Some American whites kept slaves. Others died fighting to set them free. As with our drug habits today, there was a demand, and people of all colors responded. Today, such demands as across-the-board reparations would likely lead to acrimonious deadlock.

One black writer, in a New York Times op-ed, heaped blanket blame on “white people,” imagining himself in Ghana, during earlier days, in a princely Ashanti palace. If so, his minions would have been marching prisoners from other tribes to ships at Elmina Castle.

I went to Accra in the 1970s after Alex Haley’s Roots inspired back-to-Africa tourism. Ghanaian friends were bemused by American strangers calling them brother. Back then, authenticity seekers studied Swahili, the lingua franca of Arab slavers.

Times change. A wise old hand who edits the Associated Press Style Book ruled black should be capitalized in a racial, ethnic or cultural sense to convey “an essential and shared sense of history, identity and community … in the African diaspora and within Africa.”

He has a point, but I respectfully demur. Black, like white, is a color with too many human shades to be a community. Americans focus on Africa, but that leaves out Tamils, Pacific Islanders and all the rest.

Blacks predominate in America’s underclass because so much is stacked against them. They are a collective target of ignorant bigots, who overlook the opposite extremes, which include an ex-president I wish could return for a third term.

Isabel Wilkerson, a former Times reporter, comes closer to it in her brilliant book: Caste. Actual Indians are bound by a rigid pecking order that neither education nor hard work allows them to escape. Social justice can break down America’s informal castes.

In any case, racial, ethnic and cultural bias goes far beyond black and white.

I was lucky at the outset, a minority Jewish kid at Tucson High among Latinos, Asians and much else. Once a red-haired, freckled tough with the Mexican name of Tellez gave me shit about Hanukah. Florence Chandler, a black fullback friend, loomed up behind him, and he slithered away.

Today, even we lapsed Jews who shrug off slurs watch vicious identity politics with alarm. When some fool flaunts a “six million aren’t enough” t-shirt, I think of how many Rosen-somethings were exterminated during my life span. “Germans” aren’t to blame. Hitler was. But why did so many people blindly follow a depraved despot?

My toes curl when some hypocrite not-really Christian calls me a bad Jew for thinking others also have rights in the unholy land. In fact, condemning Palestinians to apartheid squalor is an existential threat to Israel.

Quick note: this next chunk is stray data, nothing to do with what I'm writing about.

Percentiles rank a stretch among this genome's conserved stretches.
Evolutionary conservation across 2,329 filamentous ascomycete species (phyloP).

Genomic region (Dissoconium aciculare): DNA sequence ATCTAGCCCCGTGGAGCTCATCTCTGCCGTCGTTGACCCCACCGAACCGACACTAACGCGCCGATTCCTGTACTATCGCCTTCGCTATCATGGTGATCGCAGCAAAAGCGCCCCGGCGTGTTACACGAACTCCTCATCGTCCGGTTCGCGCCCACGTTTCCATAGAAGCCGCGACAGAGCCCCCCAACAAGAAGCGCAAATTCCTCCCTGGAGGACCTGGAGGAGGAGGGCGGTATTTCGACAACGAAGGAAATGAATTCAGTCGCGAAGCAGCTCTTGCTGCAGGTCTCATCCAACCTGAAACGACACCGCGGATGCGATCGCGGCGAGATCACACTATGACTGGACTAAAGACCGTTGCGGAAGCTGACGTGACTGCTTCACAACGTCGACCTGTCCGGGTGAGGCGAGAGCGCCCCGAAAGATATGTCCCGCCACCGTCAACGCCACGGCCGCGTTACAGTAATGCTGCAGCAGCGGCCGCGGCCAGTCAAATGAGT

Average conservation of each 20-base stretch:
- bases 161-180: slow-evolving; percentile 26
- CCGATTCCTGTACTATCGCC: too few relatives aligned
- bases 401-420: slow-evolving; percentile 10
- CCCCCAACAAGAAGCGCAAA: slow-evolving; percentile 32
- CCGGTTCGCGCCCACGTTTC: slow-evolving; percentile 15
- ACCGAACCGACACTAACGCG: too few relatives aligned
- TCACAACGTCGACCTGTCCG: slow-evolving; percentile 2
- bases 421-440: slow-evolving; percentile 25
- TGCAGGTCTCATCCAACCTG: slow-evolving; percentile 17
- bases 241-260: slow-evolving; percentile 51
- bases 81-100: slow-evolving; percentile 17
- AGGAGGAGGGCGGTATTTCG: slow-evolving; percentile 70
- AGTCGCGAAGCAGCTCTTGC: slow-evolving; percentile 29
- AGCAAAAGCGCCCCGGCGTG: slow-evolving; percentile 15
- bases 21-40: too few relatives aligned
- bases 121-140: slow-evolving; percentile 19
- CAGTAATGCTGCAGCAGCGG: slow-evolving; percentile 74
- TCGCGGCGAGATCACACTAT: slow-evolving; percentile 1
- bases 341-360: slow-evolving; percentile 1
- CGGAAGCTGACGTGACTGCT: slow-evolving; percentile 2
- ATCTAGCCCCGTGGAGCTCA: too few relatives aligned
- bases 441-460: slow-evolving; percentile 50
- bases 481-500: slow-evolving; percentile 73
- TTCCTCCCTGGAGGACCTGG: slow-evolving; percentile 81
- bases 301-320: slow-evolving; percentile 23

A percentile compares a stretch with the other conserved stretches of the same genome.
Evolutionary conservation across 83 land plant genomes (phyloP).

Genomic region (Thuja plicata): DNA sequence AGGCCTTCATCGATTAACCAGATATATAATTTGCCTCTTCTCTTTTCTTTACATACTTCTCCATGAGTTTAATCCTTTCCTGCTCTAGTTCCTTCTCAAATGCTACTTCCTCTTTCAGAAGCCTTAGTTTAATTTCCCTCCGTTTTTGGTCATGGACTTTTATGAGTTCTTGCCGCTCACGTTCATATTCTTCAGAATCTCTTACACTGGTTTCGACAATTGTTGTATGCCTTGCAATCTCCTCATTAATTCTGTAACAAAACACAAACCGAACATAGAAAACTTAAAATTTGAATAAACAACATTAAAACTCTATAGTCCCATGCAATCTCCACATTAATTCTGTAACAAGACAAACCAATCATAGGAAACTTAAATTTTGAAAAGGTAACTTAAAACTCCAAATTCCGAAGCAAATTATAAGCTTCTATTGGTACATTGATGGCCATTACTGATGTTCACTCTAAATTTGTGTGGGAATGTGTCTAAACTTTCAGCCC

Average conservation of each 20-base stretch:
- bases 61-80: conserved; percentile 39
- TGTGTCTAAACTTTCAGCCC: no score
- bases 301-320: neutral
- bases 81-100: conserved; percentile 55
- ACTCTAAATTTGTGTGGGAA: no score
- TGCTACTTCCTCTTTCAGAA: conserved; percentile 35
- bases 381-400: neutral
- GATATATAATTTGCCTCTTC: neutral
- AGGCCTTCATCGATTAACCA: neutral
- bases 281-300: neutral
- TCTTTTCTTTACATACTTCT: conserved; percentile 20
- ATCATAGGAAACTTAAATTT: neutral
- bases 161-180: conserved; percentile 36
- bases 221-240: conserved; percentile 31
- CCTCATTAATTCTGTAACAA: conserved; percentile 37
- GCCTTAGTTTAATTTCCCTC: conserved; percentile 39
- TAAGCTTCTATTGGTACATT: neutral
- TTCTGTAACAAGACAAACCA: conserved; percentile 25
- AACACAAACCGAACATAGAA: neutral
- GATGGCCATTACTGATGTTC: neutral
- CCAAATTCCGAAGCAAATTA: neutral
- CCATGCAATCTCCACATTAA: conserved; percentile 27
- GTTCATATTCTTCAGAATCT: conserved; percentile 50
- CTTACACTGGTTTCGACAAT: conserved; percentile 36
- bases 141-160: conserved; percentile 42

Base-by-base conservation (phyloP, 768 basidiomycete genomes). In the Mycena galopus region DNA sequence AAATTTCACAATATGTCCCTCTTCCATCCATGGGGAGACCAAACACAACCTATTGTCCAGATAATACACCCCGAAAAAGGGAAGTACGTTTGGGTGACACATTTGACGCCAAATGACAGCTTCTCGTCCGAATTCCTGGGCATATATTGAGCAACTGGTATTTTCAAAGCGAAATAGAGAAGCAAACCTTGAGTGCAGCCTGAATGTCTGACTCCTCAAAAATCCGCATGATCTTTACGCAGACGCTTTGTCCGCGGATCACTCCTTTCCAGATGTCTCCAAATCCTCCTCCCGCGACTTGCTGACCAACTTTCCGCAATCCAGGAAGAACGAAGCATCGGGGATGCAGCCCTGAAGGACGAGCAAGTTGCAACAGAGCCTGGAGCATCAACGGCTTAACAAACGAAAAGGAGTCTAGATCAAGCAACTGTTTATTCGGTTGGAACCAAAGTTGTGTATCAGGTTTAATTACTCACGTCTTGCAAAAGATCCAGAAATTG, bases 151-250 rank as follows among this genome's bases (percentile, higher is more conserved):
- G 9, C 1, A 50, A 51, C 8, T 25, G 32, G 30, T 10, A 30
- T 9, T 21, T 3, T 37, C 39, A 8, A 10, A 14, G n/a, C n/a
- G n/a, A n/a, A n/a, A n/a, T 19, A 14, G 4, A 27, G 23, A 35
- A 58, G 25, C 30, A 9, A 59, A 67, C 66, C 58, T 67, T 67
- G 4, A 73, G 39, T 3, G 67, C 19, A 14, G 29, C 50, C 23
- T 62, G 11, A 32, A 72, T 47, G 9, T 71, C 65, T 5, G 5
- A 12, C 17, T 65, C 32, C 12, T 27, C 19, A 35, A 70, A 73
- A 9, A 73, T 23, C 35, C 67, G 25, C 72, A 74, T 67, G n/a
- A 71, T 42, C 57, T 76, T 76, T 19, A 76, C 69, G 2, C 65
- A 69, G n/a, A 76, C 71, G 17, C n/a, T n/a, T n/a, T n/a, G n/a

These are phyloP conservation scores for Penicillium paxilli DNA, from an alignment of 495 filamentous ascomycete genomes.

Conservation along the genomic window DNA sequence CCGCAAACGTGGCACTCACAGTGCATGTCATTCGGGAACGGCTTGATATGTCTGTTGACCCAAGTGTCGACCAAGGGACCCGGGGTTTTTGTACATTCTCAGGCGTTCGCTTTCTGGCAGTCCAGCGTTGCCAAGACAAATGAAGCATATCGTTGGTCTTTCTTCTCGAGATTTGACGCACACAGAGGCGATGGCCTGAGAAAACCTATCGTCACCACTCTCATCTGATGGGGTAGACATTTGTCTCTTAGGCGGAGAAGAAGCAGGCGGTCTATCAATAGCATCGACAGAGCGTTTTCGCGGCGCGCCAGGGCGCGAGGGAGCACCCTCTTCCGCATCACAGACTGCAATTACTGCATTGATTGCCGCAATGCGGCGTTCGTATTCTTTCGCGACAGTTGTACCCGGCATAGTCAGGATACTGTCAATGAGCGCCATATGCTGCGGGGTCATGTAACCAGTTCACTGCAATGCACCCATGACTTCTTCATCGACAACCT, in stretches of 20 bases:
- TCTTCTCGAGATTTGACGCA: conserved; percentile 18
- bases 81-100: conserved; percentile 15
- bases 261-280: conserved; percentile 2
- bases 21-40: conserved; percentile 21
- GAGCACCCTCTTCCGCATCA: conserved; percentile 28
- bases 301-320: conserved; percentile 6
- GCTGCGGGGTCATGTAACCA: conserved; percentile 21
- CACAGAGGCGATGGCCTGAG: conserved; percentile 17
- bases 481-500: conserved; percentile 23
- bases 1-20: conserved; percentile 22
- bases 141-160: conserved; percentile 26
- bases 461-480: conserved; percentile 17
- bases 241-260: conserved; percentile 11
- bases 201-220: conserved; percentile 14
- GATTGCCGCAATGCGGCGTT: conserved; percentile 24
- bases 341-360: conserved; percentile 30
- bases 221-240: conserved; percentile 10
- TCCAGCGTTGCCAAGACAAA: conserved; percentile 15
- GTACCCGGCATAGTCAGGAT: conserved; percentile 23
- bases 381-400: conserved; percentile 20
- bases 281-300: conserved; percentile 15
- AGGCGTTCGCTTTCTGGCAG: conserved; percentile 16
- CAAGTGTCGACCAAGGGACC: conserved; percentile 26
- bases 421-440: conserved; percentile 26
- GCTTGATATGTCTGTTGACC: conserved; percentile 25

In the Navajo Nation, these labels blur. I’m a native American, lower-case “n,” born in Wisconsin. But I’m a parvenu to indigenous people whose roots within America’s boundaries run 35 generations deep.

The Navajos’ disparate clans still share a common respect for the Blessing Way, elaborate rituals that honor their creator and the four sacred mountains that delineate their rugged lands. But these are divisive times.

Social media, television and a consumer mentality tug at old roots. Casinos and tourism bring in new revenue (or will, if Covid-19 finally subsides) but also destructive elements. A troubling number of Navajo Trumpers want to privatize trust lands.

But Indians finally have a voice in Washington. Interior Secretary Deb Haaland from nearby Laguna Pueblo is wresting back hallowed land that her plundering predecessor opened to miners and drillers. Young people are rediscovering their languages and lore. Congress earmarked $1.7 billion to help tribes weather the pandemic.

Patty Dimitriou is hopeful. “Between technology, a huge chunk of money and emerging leadership, it could make for some interesting times,” she said. “We’ll see.”

Little Wynter Day, beaming up from her lap, made the point. His polyglot parents teach him Navajo along with English. He’ll likely pick up Spanish. But mostly, they’re giving him solid instruction in basic humanity and love for the natural world.

However he turns out, no misconceived label will define him.

Mort Rosenblum has reported from seven continents as Associated Press special correspondent, edited the International Herald Tribune in Paris, and written 14 books on subjects ranging from global geopolitics to chocolate. He now runs